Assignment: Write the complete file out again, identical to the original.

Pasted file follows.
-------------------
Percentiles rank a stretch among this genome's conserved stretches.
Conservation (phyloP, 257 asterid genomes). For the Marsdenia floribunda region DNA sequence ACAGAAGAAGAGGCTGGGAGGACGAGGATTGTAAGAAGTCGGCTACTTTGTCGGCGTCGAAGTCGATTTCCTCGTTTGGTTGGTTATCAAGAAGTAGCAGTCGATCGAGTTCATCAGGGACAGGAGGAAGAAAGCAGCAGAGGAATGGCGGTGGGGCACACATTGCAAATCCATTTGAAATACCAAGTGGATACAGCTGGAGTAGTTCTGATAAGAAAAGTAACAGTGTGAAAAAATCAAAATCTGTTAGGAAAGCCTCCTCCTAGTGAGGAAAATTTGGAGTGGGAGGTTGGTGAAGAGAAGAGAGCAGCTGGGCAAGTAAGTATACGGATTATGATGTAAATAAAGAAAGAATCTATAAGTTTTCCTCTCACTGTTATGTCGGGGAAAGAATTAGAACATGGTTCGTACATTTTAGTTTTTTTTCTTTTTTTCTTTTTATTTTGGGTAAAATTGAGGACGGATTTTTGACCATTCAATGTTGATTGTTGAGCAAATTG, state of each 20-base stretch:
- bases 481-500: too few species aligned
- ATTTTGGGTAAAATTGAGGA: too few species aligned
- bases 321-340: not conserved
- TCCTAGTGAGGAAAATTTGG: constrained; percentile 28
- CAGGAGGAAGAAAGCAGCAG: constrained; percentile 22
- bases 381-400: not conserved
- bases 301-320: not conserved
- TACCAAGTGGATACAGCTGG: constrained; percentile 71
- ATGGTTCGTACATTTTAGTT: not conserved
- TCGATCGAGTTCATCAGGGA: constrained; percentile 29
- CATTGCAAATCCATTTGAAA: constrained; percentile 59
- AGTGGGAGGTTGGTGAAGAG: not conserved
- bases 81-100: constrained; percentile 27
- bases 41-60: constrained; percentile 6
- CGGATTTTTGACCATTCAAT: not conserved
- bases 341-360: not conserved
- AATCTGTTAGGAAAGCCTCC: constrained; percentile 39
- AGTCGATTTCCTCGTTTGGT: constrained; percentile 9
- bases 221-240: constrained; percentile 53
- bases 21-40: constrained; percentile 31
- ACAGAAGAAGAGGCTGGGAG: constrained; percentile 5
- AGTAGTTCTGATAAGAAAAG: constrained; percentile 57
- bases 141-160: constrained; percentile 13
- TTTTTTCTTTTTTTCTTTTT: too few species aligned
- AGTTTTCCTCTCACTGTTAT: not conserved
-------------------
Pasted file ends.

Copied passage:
Percentiles rank a stretch among this genome's conserved stretches.
Conservation (phyloP, 257 asterid genomes). For the Marsdenia floribunda region DNA sequence ACAGAAGAAGAGGCTGGGAGGACGAGGATTGTAAGAAGTCGGCTACTTTGTCGGCGTCGAAGTCGATTTCCTCGTTTGGTTGGTTATCAAGAAGTAGCAGTCGATCGAGTTCATCAGGGACAGGAGGAAGAAAGCAGCAGAGGAATGGCGGTGGGGCACACATTGCAAATCCATTTGAAATACCAAGTGGATACAGCTGGAGTAGTTCTGATAAGAAAAGTAACAGTGTGAAAAAATCAAAATCTGTTAGGAAAGCCTCCTCCTAGTGAGGAAAATTTGGAGTGGGAGGTTGGTGAAGAGAAGAGAGCAGCTGGGCAAGTAAGTATACGGATTATGATGTAAATAAAGAAAGAATCTATAAGTTTTCCTCTCACTGTTATGTCGGGGAAAGAATTAGAACATGGTTCGTACATTTTAGTTTTTTTTCTTTTTTTCTTTTTATTTTGGGTAAAATTGAGGACGGATTTTTGACCATTCAATGTTGATTGTTGAGCAAATTG, state of each 20-base stretch:
- bases 481-500: too few species aligned
- ATTTTGGGTAAAATTGAGGA: too few species aligned
- bases 321-340: not conserved
- TCCTAGTGAGGAAAATTTGG: constrained; percentile 28
- CAGGAGGAAGAAAGCAGCAG: constrained; percentile 22
- bases 381-400: not conserved
- bases 301-320: not conserved
- TACCAAGTGGATACAGCTGG: constrained; percentile 71
- ATGGTTCGTACATTTTAGTT: not conserved
- TCGATCGAGTTCATCAGGGA: constrained; percentile 29
- CATTGCAAATCCATTTGAAA: constrained; percentile 59
- AGTGGGAGGTTGGTGAAGAG: not conserved
- bases 81-100: constrained; percentile 27
- bases 41-60: constrained; percentile 6
- CGGATTTTTGACCATTCAAT: not conserved
- bases 341-360: not conserved
- AATCTGTTAGGAAAGCCTCC: constrained; percentile 39
- AGTCGATTTCCTCGTTTGGT: constrained; percentile 9
- bases 221-240: constrained; percentile 53
- bases 21-40: constrained; percentile 31
- ACAGAAGAAGAGGCTGGGAG: constrained; percentile 5
- AGTAGTTCTGATAAGAAAAG: constrained; percentile 57
- bases 141-160: constrained; percentile 13
- TTTTTTCTTTTTTTCTTTTT: too few species aligned
- AGTTTTCCTCTCACTGTTAT: not conserved